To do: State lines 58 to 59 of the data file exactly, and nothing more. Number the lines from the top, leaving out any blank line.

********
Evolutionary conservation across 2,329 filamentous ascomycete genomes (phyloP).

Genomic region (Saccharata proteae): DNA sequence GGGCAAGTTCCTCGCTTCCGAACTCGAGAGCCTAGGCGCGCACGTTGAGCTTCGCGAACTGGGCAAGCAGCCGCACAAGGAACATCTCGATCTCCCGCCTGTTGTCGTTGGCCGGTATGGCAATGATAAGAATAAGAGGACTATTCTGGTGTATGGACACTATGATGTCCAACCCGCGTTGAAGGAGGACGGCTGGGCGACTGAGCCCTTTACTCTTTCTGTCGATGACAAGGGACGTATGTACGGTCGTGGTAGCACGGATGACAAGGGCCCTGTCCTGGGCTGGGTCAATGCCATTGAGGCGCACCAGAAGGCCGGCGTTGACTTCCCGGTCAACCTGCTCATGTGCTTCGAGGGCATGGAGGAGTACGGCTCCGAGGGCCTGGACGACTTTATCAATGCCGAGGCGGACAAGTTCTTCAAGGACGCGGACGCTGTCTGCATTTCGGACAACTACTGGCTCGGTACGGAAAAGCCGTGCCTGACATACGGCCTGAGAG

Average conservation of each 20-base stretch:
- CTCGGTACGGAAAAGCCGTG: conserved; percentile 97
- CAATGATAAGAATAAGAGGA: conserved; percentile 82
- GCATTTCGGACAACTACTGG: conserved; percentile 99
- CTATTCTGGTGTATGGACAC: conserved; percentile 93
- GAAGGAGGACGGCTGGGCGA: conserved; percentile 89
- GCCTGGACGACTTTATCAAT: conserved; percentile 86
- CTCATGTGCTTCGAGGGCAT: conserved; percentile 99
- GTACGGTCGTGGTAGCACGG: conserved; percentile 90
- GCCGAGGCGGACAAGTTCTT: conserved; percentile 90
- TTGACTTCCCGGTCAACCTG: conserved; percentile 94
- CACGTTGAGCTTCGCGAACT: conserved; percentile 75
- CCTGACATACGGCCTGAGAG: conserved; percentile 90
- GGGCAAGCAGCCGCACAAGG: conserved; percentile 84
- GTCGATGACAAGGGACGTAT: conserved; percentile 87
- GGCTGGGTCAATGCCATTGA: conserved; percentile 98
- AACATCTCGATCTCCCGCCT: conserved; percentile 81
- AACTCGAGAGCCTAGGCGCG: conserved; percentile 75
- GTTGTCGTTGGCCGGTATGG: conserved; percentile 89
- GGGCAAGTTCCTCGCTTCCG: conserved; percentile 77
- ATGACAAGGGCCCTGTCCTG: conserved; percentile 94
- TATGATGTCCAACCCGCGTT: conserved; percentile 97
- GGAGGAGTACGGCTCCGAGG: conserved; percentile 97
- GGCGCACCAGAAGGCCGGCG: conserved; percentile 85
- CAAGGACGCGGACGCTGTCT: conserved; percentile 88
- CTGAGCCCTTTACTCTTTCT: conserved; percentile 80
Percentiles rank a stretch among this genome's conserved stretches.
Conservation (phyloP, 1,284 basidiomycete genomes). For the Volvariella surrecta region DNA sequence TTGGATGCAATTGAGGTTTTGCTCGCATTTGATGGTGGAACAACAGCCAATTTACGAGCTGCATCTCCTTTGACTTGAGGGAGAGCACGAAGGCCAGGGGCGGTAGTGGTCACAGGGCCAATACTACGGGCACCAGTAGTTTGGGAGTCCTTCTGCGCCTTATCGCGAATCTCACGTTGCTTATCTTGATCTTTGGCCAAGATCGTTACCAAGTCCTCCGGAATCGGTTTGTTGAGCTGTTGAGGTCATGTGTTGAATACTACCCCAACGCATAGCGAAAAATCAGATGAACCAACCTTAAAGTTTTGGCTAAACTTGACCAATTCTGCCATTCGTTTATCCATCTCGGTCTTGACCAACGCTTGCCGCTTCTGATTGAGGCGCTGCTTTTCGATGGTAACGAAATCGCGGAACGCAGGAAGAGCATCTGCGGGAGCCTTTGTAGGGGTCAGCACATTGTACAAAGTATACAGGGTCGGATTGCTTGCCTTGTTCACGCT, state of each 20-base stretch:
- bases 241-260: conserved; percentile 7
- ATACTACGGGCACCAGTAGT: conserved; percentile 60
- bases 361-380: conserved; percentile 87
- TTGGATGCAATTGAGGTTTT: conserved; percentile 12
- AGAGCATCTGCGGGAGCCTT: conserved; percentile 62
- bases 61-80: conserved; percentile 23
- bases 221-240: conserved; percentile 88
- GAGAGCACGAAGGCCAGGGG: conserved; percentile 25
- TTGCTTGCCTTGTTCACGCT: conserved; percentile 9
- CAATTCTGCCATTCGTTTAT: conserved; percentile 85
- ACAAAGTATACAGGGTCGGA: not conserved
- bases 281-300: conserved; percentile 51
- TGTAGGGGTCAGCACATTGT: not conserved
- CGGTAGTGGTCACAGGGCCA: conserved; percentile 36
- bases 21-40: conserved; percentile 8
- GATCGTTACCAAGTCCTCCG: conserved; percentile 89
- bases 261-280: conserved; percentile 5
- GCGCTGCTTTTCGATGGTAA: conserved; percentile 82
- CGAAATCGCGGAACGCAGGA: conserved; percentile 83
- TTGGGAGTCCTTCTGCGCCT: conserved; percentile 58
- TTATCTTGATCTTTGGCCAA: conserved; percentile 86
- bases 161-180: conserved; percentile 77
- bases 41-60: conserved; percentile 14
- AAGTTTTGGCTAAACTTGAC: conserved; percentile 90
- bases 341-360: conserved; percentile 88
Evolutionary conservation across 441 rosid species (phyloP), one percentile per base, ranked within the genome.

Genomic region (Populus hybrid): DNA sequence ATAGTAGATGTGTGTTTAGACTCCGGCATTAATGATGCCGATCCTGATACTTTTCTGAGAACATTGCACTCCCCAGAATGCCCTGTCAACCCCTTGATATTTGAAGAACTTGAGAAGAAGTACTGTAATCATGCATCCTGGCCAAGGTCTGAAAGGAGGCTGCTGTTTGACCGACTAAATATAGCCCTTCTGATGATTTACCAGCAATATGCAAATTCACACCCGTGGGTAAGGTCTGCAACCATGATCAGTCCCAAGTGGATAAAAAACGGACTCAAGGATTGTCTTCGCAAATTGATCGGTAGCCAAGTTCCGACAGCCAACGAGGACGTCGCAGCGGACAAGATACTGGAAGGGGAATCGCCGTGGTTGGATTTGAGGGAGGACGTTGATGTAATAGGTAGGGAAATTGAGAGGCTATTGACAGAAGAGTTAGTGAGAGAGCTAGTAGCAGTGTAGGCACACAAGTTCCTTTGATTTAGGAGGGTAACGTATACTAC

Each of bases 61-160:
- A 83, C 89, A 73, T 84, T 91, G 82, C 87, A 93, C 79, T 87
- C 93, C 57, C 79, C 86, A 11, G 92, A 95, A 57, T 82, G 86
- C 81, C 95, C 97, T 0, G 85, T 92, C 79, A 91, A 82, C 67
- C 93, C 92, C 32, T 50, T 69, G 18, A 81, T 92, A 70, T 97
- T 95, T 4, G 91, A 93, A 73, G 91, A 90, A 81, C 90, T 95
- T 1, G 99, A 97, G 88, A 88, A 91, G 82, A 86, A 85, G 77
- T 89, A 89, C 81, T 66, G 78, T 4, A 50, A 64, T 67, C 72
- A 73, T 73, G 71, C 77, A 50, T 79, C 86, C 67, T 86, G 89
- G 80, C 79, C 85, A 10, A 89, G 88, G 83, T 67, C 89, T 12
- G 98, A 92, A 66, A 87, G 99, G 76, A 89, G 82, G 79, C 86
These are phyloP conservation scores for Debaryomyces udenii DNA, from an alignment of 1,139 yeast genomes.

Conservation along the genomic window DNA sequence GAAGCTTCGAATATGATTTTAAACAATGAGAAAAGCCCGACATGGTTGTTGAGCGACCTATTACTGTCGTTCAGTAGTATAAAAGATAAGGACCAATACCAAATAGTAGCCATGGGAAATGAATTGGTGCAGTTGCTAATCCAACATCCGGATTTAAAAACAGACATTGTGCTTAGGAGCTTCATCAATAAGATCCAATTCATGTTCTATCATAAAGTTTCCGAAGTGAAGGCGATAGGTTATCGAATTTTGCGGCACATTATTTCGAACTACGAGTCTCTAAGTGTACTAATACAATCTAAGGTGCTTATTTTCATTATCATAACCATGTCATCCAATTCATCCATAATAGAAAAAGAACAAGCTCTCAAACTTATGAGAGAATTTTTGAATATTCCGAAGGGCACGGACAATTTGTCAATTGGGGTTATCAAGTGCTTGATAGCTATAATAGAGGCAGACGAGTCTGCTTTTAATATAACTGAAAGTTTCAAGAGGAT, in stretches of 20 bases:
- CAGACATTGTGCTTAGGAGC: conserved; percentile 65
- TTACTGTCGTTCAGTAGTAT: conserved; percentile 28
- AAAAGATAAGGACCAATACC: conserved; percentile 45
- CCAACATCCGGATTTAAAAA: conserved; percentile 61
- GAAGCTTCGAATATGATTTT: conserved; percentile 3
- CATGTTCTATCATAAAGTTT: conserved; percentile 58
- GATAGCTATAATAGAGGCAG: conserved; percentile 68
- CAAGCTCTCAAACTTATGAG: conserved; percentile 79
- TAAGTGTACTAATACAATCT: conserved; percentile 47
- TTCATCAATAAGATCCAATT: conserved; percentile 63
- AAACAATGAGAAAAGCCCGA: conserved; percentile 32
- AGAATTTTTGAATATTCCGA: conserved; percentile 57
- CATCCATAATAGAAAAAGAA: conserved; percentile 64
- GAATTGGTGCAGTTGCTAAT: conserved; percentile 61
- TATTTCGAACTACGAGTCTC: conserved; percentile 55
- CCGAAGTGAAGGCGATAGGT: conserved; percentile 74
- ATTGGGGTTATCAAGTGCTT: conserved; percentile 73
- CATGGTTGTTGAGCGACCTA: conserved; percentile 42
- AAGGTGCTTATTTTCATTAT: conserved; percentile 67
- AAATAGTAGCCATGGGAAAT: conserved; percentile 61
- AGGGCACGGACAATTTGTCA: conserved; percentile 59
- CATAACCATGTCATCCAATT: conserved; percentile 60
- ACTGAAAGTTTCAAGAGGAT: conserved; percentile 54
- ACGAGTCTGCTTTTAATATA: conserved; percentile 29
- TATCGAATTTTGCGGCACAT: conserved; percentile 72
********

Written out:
Each of bases 61-160:
- A 83, C 89, A 73, T 84, T 91, G 82, C 87, A 93, C 79, T 87